Of Japanese movies about star-crossed young lovers there will never be an end. The mostly female audience never tires of them, decade after decade. The genre has hardly gone extinct in the West either, though fans now tend to like their romantic fantasies spiced with everything from moody vampire heartthrobs (“Twilight”) to splashy musical production numbers (“Glee”). Here they still like them straight, made with the age-old ingredients of fated partings and tragic deaths.
With all the opportunities for practice, local filmmakers have polished genre conventions to a fine sheen, nearly always working from a hit manga, novel or TV drama. The resulting products are as sure a bet as anything in show business.
But a media consortium led by Asmik Ace has gone a bold step farther in making “Bokura ga Ita (We Were There),” a romantic drama based on a megahit manga by Yuki Obata, into a two-part epic clocking in at nearly four hours total. Directed by Takahiro Miki, a music video maestro whose first feature was the 2010 romantic drama “Solanin,” the first part will be released on March 17, the second on April 21.
Two- and three-part Japanese films have racked up superlative box-office numbers in recent years, but most are in the sci-fi/action genres and appeal to both genders, so the producers of “We Were There” are taking a risk, especially in opening the two parts so close together. (It’s usual to space episodes of multipart films by at least six months.) I’m willing to bet, though, that their gamble will pay off big time.
For one thing, Part 1 methodically serves up audience-pleasing plot points, missing only a poetically agonizing terminal illness. (I will not say whether they are saving that for Part 2.) For another, the two leads, Toma Ikuta and Yuriko Yoshitaka, are both hot now, appearing in a multitude of TV dramas, films and — that truest indicator of mass popularity — ad campaigns.
That hardly anything about the entire enterprise is original will not stop the manga’s millions of fans from buying tickets; instead its familiarity will be one of its attractions. Also, Miki, working with scriptwriter Tomoko Yoshida, has created moment after poignant moment that will inspire many a sniffle and sigh, not to mention TV variety-show parodies.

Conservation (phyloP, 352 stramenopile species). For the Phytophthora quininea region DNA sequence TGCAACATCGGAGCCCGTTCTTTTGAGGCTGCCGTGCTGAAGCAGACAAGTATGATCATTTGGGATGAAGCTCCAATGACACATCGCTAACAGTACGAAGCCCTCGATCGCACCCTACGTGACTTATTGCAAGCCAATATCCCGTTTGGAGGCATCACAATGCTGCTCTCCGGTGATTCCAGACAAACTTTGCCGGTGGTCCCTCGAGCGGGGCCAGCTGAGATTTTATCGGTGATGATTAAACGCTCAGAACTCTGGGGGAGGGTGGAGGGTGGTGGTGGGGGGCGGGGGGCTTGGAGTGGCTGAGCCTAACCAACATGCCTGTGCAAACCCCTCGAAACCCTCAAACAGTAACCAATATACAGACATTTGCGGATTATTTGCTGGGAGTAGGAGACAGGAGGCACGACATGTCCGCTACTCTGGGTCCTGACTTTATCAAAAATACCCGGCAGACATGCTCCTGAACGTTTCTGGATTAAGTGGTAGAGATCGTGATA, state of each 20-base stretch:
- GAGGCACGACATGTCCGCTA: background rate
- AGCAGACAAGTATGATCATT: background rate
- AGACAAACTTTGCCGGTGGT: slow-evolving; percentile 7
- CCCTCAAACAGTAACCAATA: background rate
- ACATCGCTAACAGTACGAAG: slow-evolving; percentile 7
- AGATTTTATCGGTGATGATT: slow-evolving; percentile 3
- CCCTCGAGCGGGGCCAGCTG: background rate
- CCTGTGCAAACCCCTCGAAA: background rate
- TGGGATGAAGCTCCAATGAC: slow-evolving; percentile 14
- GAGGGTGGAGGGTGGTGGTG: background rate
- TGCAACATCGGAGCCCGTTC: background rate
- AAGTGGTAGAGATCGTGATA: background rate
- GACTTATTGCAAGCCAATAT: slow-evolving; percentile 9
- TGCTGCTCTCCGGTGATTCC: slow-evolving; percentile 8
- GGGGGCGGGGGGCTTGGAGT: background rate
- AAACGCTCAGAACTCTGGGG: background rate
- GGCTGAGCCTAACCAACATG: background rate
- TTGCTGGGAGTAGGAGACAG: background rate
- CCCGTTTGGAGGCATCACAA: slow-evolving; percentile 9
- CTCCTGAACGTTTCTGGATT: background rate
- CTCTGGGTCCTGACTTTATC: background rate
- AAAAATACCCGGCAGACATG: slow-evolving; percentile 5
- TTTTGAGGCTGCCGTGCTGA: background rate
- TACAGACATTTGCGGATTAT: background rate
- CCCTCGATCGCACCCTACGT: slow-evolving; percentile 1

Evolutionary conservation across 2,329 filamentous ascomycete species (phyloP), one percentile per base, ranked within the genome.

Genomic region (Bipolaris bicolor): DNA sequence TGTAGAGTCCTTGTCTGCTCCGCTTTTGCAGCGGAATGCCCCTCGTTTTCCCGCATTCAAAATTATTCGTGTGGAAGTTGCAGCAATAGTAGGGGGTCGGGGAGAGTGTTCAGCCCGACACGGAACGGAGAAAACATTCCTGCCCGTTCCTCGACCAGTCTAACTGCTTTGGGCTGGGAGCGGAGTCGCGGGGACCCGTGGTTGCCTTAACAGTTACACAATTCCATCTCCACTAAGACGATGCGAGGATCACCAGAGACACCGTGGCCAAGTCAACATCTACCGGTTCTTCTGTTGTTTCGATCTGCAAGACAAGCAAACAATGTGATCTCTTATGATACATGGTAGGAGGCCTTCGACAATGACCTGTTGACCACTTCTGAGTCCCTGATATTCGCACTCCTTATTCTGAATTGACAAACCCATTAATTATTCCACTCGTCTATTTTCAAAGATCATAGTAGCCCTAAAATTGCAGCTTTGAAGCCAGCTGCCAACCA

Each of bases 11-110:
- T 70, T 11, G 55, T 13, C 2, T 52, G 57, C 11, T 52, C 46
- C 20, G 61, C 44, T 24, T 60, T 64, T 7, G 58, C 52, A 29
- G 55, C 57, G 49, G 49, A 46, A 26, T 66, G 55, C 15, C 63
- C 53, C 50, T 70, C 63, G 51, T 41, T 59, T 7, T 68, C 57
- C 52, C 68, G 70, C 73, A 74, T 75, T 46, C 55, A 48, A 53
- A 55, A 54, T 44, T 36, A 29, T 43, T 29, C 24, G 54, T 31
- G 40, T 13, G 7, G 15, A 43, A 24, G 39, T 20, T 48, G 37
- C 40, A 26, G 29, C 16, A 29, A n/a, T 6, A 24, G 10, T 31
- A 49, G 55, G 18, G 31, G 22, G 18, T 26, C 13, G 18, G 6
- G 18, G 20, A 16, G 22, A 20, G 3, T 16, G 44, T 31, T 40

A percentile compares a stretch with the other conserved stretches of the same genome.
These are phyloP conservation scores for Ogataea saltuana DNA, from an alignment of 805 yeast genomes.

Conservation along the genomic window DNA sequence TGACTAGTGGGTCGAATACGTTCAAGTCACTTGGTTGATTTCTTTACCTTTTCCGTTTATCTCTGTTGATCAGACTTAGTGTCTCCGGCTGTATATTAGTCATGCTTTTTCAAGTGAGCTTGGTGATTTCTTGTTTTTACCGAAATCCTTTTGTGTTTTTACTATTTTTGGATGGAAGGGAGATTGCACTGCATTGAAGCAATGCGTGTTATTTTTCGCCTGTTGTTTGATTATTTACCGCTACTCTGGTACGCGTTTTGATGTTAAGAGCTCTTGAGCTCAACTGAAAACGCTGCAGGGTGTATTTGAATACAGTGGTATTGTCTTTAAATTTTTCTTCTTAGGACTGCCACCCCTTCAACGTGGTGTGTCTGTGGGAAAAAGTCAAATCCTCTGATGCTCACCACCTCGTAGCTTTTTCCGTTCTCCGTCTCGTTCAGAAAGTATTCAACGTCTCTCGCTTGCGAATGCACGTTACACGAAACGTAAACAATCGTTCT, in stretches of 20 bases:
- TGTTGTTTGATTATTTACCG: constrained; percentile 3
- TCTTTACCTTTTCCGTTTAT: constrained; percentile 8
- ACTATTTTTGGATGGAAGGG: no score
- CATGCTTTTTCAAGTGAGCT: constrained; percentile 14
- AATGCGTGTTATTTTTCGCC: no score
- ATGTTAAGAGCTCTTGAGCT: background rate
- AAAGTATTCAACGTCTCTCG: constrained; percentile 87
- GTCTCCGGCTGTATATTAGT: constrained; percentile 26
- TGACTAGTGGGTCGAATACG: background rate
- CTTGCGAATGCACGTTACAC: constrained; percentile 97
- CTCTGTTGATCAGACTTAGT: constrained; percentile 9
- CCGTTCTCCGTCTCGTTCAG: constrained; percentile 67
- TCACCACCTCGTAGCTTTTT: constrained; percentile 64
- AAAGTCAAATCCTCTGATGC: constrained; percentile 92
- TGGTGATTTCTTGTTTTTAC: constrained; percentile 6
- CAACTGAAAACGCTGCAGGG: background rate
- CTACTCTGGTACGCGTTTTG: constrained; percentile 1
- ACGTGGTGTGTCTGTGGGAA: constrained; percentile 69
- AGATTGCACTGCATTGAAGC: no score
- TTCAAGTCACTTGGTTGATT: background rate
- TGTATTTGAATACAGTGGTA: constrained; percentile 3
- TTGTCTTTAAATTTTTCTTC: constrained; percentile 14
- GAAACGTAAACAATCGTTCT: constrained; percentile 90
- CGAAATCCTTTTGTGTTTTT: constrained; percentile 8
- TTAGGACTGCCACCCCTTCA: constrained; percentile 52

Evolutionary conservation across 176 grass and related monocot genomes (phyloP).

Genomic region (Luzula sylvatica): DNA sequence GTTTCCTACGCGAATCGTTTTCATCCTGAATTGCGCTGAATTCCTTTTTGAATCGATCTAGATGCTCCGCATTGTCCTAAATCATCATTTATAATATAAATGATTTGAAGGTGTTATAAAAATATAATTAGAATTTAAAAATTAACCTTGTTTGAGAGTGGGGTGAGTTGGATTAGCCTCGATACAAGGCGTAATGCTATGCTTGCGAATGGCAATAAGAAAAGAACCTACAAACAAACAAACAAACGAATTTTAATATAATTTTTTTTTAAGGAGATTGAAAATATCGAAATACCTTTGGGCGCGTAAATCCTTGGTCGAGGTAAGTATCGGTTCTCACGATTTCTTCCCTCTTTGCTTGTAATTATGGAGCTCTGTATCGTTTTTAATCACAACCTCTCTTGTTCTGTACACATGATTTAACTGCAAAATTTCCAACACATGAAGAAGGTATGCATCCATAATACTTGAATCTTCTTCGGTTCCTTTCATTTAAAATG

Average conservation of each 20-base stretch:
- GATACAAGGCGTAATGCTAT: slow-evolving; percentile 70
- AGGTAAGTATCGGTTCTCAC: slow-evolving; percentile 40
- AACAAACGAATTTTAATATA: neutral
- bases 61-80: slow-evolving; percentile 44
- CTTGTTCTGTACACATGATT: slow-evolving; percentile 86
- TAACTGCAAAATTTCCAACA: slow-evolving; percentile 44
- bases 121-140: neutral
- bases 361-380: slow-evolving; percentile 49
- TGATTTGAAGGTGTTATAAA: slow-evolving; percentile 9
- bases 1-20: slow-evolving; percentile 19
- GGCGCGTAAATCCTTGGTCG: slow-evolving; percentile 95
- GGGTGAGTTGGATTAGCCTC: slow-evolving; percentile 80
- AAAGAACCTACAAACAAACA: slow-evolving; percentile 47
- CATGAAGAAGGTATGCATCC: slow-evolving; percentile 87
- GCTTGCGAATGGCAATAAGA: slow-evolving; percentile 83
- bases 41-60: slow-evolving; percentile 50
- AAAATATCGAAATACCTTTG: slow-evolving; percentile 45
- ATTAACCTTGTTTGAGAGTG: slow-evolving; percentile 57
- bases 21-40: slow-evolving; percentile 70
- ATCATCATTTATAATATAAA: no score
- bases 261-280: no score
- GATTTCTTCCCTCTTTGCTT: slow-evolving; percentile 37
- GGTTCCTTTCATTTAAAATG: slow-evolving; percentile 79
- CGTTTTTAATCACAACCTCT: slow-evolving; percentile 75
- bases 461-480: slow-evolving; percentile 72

We first see our heroine, Nanami Takahashi (Yoshitaka), as an adult returning to her hometown of Kushiro, Hokkaido, for a classmate’s wedding. There she reminisces about her first encounter with Motoharu Yano (Ikuta), the most popular boy in her second-year class in high school. Nanami thinks him an insufferable tease, until she experiences his gentler, lonelier side and falls fast and hard. Then his best pal, Takeuchi (Sosuke Takaoka), tells her that Yano is mourning the loss of his upperclassman girlfriend, Nana (Ayaka Komatsu), in a traffic accident. His air of noble suffering (at least in her mind) makes him even more attractive — and Nanami impulsively confesses her love to him.
To her relief and delight, he begins to reciprocate, as he realizes she is willing to accept (in theory anyway) his still strong, if conflicted, feelings for Nana, who had dumped him just before her untimely death. What Nanami doesn’t understand is that Yano’s nice, loyal buddy Takeuchi also has feelings for her.
This love quadrangle creates a fine mess that Part 1 does not completely resolve — since Part 2 would have no reason for being. There is a satisfactory climax, however, albeit one that many another seishun eiga (youth film) has used to draw the hankies out one last time.
Ikuta’s cool self-assurance, as though he brought his star persona with him directly from the dressing room, doesn’t make for a credible provincial schoolboy, but it does makes good dramatic sense. The big man on the film’s high school campus, as well as in Nanami’s romantic imagination, can hardly be a member of the awkward squad. At the same time, Ikuta gives us reasons for thinking that Yano is more than a narcissistic jerk, from his kindness to a vulnerable Nanami to the wounds he stoically bears from his traumatic loss.
Yoshitaka, who played the hyper robot otaku in “Robo-G” and the full-of-herself singleton in “Kigeki Konzen Tokkyu (Cannonball Wedlock),” again makes us wonder if she is going to be totally annoying. But she balances Nanami’s more irritating traits, such as insecurely flaring up at the slightest provocation, with a basically sweet, trusting nature. In other words, Nanami is hard to handle, but easy to like, especially for a sincere, upright guy like Takeuchi, who would leap in front a bus for her even though she only has eyes for Yano.
“We Were There” is slickly crafted wish fulfillment, full of portentous pop-lit dialogue little or nothing like what typical teenagers would actually say. But then, hardly anyone in “Gone With the Wind” spoke like a real Southerner and who, aside from a few unromantic critics, has ever really cared?